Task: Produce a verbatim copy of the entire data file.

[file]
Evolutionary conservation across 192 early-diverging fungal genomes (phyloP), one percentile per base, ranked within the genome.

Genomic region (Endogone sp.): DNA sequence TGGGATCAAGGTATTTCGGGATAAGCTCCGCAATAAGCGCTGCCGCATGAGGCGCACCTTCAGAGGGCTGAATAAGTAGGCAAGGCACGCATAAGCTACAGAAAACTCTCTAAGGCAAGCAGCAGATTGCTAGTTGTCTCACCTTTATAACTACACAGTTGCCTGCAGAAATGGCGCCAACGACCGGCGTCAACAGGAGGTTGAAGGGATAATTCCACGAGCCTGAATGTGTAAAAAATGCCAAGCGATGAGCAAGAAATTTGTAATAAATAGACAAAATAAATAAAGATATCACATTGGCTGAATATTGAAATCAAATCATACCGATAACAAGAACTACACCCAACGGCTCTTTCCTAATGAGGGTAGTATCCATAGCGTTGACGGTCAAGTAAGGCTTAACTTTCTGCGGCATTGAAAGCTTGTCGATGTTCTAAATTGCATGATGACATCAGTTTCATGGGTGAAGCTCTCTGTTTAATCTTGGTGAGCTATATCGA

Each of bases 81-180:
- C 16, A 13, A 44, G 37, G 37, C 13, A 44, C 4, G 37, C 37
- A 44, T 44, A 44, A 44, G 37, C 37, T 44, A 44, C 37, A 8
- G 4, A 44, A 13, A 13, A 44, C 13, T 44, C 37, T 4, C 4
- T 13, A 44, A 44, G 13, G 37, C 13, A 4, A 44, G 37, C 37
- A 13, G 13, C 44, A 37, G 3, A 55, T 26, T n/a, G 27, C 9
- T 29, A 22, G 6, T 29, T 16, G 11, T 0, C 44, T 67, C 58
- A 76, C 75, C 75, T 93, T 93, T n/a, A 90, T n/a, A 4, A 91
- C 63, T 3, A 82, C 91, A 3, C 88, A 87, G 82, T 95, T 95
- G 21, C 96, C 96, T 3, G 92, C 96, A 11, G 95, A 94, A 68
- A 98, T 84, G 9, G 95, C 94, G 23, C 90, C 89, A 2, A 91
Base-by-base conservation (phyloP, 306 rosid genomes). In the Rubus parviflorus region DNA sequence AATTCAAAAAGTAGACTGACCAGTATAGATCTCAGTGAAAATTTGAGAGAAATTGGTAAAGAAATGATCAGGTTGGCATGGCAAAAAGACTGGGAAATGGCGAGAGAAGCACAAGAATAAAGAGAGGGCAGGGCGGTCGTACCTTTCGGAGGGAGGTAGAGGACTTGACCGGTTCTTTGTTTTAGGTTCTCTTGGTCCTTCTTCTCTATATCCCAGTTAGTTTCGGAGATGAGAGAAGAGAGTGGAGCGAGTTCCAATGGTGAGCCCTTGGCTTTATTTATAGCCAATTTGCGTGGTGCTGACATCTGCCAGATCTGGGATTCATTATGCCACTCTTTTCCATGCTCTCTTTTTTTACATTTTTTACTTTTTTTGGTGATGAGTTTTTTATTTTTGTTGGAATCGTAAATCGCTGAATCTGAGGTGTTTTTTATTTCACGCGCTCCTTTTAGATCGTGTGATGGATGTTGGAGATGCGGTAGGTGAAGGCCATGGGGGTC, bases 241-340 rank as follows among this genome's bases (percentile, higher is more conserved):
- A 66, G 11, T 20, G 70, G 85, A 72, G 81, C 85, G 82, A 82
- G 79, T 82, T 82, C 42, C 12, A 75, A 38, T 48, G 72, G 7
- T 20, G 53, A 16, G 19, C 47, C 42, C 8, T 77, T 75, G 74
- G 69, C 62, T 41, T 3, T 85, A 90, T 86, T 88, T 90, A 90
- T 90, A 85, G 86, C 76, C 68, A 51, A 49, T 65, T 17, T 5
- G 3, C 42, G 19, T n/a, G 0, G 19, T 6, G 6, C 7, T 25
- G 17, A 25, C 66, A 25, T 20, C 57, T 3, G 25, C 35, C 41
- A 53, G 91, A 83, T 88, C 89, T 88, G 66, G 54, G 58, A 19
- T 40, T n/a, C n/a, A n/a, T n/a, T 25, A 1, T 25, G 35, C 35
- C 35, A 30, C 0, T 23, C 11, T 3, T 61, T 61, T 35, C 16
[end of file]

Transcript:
Evolutionary conservation across 192 early-diverging fungal genomes (phyloP), one percentile per base, ranked within the genome.

Genomic region (Endogone sp.): DNA sequence TGGGATCAAGGTATTTCGGGATAAGCTCCGCAATAAGCGCTGCCGCATGAGGCGCACCTTCAGAGGGCTGAATAAGTAGGCAAGGCACGCATAAGCTACAGAAAACTCTCTAAGGCAAGCAGCAGATTGCTAGTTGTCTCACCTTTATAACTACACAGTTGCCTGCAGAAATGGCGCCAACGACCGGCGTCAACAGGAGGTTGAAGGGATAATTCCACGAGCCTGAATGTGTAAAAAATGCCAAGCGATGAGCAAGAAATTTGTAATAAATAGACAAAATAAATAAAGATATCACATTGGCTGAATATTGAAATCAAATCATACCGATAACAAGAACTACACCCAACGGCTCTTTCCTAATGAGGGTAGTATCCATAGCGTTGACGGTCAAGTAAGGCTTAACTTTCTGCGGCATTGAAAGCTTGTCGATGTTCTAAATTGCATGATGACATCAGTTTCATGGGTGAAGCTCTCTGTTTAATCTTGGTGAGCTATATCGA

Each of bases 81-180:
- C 16, A 13, A 44, G 37, G 37, C 13, A 44, C 4, G 37, C 37
- A 44, T 44, A 44, A 44, G 37, C 37, T 44, A 44, C 37, A 8
- G 4, A 44, A 13, A 13, A 44, C 13, T 44, C 37, T 4, C 4
- T 13, A 44, A 44, G 13, G 37, C 13, A 4, A 44, G 37, C 37
- A 13, G 13, C 44, A 37, G 3, A 55, T 26, T n/a, G 27, C 9
- T 29, A 22, G 6, T 29, T 16, G 11, T 0, C 44, T 67, C 58
- A 76, C 75, C 75, T 93, T 93, T n/a, A 90, T n/a, A 4, A 91
- C 63, T 3, A 82, C 91, A 3, C 88, A 87, G 82, T 95, T 95
- G 21, C 96, C 96, T 3, G 92, C 96, A 11, G 95, A 94, A 68
- A 98, T 84, G 9, G 95, C 94, G 23, C 90, C 89, A 2, A 91
Base-by-base conservation (phyloP, 306 rosid genomes). In the Rubus parviflorus region DNA sequence AATTCAAAAAGTAGACTGACCAGTATAGATCTCAGTGAAAATTTGAGAGAAATTGGTAAAGAAATGATCAGGTTGGCATGGCAAAAAGACTGGGAAATGGCGAGAGAAGCACAAGAATAAAGAGAGGGCAGGGCGGTCGTACCTTTCGGAGGGAGGTAGAGGACTTGACCGGTTCTTTGTTTTAGGTTCTCTTGGTCCTTCTTCTCTATATCCCAGTTAGTTTCGGAGATGAGAGAAGAGAGTGGAGCGAGTTCCAATGGTGAGCCCTTGGCTTTATTTATAGCCAATTTGCGTGGTGCTGACATCTGCCAGATCTGGGATTCATTATGCCACTCTTTTCCATGCTCTCTTTTTTTACATTTTTTACTTTTTTTGGTGATGAGTTTTTTATTTTTGTTGGAATCGTAAATCGCTGAATCTGAGGTGTTTTTTATTTCACGCGCTCCTTTTAGATCGTGTGATGGATGTTGGAGATGCGGTAGGTGAAGGCCATGGGGGTC, bases 241-340 rank as follows among this genome's bases (percentile, higher is more conserved):
- A 66, G 11, T 20, G 70, G 85, A 72, G 81, C 85, G 82, A 82
- G 79, T 82, T 82, C 42, C 12, A 75, A 38, T 48, G 72, G 7
- T 20, G 53, A 16, G 19, C 47, C 42, C 8, T 77, T 75, G 74
- G 69, C 62, T 41, T 3, T 85, A 90, T 86, T 88, T 90, A 90
- T 90, A 85, G 86, C 76, C 68, A 51, A 49, T 65, T 17, T 5
- G 3, C 42, G 19, T n/a, G 0, G 19, T 6, G 6, C 7, T 25
- G 17, A 25, C 66, A 25, T 20, C 57, T 3, G 25, C 35, C 41
- A 53, G 91, A 83, T 88, C 89, T 88, G 66, G 54, G 58, A 19
- T 40, T n/a, C n/a, A n/a, T n/a, T 25, A 1, T 25, G 35, C 35
- C 35, A 30, C 0, T 23, C 11, T 3, T 61, T 61, T 35, C 16